American Kestrel,Falco sparverius. (Fig. 11.5) Male length 10 in (26 cm), female length 10 1/2 in (27 cm); male weight 3 3/8 oz (97 g), female weight 4 1/8 oz (116 g). Uncommon permanent resident in the White-Inyo Range at all elevations.
This species forages in open terrain where vegetation is sparse and low-growing, and where suitable perch sites are available; meadows, unforested slopes, sagebrush flats, and rocky outcrops are frequented. The American Kestrel is a generalized
predator of invertebrates and small vertebrates. Grasshoppers, crickets, and other insects make up the bulk of their diet, but reptiles, mammals, and birds may also be taken. This small falcon typically searches for and attacks its prey from an exposed perch at a moderate height, striking on or near the ground surface. On windy days, however, the birds may hunt by hovering over the ground, especially where perches are sparse or lacking. American Kestrels also "hawk" insects on the wing or, uncommonly, forage directly on the ground for nonflying invertebrates. This species nests commonly in tree cavities, especially in old Northern Flicker holes, and rarely in earth banks or cliff crevices. Being highly maneuverable, American Kestrels harass larger birds of prey and Common Ravens by long stoops and swift ascents. Reference: Balgooyen (1976).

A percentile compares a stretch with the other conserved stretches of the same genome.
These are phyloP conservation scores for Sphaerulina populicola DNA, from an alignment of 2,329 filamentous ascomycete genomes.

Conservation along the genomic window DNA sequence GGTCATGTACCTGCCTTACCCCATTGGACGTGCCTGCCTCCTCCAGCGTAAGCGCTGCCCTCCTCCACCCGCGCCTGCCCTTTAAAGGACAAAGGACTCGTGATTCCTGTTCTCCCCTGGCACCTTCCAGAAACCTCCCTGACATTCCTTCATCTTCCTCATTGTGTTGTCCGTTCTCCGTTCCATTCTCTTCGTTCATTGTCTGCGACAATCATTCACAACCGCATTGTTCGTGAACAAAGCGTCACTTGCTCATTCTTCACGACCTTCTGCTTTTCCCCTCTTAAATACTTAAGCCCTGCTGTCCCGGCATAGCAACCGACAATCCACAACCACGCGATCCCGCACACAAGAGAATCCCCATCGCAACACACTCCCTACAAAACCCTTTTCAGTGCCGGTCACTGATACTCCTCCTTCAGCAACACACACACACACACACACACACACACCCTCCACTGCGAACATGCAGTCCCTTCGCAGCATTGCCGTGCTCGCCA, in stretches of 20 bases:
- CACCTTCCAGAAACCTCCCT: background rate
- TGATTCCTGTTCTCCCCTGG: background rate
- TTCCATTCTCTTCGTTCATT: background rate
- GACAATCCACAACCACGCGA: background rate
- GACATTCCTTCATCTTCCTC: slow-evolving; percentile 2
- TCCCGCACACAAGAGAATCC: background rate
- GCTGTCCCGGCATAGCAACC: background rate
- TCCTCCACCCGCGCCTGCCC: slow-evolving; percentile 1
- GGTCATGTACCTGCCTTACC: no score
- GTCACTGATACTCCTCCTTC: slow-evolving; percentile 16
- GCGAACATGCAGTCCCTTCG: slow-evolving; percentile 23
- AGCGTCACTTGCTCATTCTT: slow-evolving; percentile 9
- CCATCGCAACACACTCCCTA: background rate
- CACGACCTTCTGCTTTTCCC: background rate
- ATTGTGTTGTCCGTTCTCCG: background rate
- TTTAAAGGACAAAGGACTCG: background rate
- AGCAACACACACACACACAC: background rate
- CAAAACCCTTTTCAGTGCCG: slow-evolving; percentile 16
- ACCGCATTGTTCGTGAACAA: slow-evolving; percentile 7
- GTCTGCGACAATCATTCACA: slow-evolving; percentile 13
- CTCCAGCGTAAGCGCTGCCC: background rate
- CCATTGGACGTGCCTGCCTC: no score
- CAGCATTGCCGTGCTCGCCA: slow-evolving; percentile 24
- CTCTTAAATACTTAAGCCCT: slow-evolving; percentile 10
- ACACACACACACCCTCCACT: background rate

Prairie Falcon,Falco mexicanus. (Fig. 11.6) Male length 15 1/2 in (39 cm), female length 18 in (46 cm); male weight 1 1/8 lb (519 g), female weight 1 7/8 lb (849 g). Scarce resident in the White-Inyo Range at all elevations.
An arid-adapted species, the Prairie Falcon avoids heavily wooded areas. Open rocky canyons and ridgetops grown to Singleleaf Pinyon, sagebrush flats and slopes, alpine scrub, and grassland are preferred. There it searches for small mammals, birds, and invertebrates such as grasshoppers and crickets. Horned Larks are a common food item in open terrain. Prairie Falcons are swift and highly maneuverable in flight, and they deftly take prey from either the air or the ground. They also hunt while perched on a post or pole. Nests are built on rocky ledges or in cliff cavities, commonly far from water but near suitable foraging habitat. The Prairie Falcon can travel long distances daily away from the nest site in search of food. Reference: Cade (1982).